When it comes to religion or morality, you may be taught that truth is subjective, not objective. What exactly is subjective truth? Subjective truth is a truth that is true for you, but may not be true for me. For example, I may believe pralines and cream is the best ice-cream in the world. That is true for me, but may not be true for you. You may think banana blue-berry ice-cream is the best ice-cream in the world. Simply put, a subjective truth is an opinion. Greg Koukl explained it this way, “Subjective truth is always ‘neither true or false’, while objective truth is always ‘either true or false’.” 1
An objective truth is true for all people, in all places, and at all times. For example gravity is true for you and true for me. Norman Geisler put it this way, “Truth is also unchanging even though our beliefs about truth change. When we began to believe the earth was round instead of flat, the truth about the earth did not change, only our belief about the earth changed.” 2
Truth is not invented, it is discovered. Recognition plays no part in truth. Every man, woman, and child on this earth could deny the existence of gravity, but that would not make the actuality or existence of gravity vanish. For example, if God does exist, the disbelief of everyone on earth would be irrelevant. He would still be there. No matter how many people believed the earth was flat, it was still round.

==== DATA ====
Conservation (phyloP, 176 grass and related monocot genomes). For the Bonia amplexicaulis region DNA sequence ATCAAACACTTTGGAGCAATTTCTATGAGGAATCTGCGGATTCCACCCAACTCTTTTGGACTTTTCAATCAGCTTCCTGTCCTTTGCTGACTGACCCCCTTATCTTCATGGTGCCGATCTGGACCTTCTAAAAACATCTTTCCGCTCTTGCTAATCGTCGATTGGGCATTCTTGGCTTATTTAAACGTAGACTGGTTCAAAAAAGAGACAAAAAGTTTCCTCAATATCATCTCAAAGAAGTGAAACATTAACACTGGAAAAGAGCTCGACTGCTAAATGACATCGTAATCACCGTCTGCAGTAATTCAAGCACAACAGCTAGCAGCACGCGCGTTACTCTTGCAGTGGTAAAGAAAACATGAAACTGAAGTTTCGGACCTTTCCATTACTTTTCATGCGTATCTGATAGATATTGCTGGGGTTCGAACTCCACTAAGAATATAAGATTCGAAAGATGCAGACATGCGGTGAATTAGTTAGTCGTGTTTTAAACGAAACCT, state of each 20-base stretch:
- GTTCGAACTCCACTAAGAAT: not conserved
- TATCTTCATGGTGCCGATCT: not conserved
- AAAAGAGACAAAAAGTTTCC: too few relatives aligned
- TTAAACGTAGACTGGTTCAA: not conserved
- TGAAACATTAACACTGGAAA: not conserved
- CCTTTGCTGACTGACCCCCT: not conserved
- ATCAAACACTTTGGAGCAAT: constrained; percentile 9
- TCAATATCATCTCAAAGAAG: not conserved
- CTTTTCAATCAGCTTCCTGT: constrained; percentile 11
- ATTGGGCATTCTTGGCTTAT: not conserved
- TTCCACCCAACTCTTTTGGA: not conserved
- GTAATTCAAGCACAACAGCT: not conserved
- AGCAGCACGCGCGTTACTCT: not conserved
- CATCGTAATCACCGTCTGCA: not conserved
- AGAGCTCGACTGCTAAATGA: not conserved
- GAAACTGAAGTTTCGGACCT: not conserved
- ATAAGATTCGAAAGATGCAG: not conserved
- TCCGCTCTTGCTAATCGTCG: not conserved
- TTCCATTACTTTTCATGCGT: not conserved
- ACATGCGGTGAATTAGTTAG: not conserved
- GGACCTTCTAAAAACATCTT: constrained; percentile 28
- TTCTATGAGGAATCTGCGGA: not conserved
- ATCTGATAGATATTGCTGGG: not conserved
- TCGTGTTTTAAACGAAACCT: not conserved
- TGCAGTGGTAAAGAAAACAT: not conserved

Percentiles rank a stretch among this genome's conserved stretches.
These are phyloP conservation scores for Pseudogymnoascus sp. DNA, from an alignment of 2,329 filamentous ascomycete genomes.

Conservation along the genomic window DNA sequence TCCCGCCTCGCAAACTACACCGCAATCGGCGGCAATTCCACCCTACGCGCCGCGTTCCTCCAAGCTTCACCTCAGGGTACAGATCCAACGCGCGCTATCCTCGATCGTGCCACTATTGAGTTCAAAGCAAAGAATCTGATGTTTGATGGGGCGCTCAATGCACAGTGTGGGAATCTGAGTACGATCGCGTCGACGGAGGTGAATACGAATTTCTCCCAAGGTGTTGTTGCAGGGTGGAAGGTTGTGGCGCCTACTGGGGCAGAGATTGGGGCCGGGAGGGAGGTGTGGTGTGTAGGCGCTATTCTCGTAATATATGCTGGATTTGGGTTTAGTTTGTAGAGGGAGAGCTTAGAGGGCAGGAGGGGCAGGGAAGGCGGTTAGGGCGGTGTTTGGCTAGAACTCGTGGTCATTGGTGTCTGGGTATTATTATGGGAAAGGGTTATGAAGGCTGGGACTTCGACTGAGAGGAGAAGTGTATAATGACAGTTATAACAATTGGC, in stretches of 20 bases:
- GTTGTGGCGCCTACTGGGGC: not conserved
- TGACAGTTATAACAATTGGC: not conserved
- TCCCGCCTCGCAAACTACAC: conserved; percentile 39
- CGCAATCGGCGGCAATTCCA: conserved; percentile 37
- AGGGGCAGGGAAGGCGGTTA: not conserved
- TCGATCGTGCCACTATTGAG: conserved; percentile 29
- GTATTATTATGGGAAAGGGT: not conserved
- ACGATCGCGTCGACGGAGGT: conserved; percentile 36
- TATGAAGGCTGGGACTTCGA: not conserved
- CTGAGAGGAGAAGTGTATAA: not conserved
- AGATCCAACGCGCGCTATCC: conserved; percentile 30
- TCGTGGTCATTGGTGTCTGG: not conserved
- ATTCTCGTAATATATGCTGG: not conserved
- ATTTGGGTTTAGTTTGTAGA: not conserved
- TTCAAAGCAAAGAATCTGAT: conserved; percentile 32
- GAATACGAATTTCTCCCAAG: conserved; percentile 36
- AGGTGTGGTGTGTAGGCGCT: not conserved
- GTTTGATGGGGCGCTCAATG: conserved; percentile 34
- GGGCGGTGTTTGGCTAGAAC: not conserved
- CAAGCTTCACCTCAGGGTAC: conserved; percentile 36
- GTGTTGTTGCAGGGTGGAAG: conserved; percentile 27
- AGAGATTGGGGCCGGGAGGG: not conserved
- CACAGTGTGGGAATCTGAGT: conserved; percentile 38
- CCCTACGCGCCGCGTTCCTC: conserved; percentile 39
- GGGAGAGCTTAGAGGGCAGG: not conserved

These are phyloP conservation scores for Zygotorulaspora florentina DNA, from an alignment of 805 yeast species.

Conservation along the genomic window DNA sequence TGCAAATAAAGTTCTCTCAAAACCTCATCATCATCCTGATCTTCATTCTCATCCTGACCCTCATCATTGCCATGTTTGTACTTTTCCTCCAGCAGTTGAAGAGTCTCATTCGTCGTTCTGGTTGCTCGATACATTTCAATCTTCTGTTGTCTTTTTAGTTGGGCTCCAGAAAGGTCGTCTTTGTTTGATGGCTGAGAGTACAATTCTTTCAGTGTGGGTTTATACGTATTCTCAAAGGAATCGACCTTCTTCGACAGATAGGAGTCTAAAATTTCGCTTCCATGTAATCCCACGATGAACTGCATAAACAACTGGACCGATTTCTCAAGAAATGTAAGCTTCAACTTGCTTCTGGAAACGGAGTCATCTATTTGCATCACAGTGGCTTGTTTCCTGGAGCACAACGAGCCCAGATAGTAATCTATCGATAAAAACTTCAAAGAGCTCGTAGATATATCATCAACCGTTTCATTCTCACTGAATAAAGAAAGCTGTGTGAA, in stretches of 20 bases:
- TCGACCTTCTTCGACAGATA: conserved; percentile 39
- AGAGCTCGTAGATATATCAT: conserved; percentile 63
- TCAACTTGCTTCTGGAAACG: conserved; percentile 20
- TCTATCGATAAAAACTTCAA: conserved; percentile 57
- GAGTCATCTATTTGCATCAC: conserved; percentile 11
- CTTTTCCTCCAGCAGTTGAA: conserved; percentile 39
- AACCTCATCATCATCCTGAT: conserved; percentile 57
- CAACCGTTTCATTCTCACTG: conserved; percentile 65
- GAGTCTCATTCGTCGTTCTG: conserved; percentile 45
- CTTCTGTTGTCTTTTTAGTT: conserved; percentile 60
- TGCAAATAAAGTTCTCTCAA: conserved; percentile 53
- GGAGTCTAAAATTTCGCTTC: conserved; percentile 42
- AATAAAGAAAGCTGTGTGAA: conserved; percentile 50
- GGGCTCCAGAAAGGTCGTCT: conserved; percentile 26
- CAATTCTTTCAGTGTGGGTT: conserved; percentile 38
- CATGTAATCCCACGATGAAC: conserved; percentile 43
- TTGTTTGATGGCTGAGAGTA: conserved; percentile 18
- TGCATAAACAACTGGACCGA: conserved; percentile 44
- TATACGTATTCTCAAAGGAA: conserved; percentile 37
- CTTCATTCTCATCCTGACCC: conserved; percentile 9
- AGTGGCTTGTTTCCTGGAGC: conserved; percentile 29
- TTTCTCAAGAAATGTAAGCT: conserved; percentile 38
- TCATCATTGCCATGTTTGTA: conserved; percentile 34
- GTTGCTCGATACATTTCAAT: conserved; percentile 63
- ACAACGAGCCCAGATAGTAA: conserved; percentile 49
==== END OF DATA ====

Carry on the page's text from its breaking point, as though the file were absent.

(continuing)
Some may say, “That is your religion, your opinion. Christianity works for you, but not for me.” Sadly, many Christians are comfortable with that. Some Christians, when asked why they are Christians, may say, “Christianity works for me; it has helped me get through some tough times.” As if it is some brand of cough medicine, or new diet. If Christianity is true, it is true for everyone, Muslim, Hindu, or atheist.
This week my class earned a movie day with me and we watched The Day After Tomorrow. About ½ way through the movie, one of the main characters was trying to convince everyone to stay put in the public library where they could stay warm, (Global Warming triggered a Global Ice Age, but it made for a fun flick). He was pleading with them not to go out in the storm because he was sure they were going to freeze to death. He knew the storm was going to get worse and their chances of survival were slim to none. As they filed by him, ignoring his pleas and warnings, you had a sense that he was speaking truth. Not subjective truth, as if he was trying to convince them pralines and cream was the best ice-cream, but an objective truth which had grave consequences if ignored. Objective truths are like that. Often, if ignored, a penalty is paid by those choosing to ignore it.
In America today we are taught to be tolerant, and the foundation of the tolerant movement is the idea that truth, all truth, is subjective. If all truth is subjective, then it would make sense to be tolerant of one another. If no religions have the truth, or each religion is just a different path to the same result, then why would anyone want to push their religion on someone else? It would be silly to risk offending someone when we all end up in heaven anyway. If all life styles are just different flavors of ice-cream, to each his own. Why worry about the consequences of the choices people make?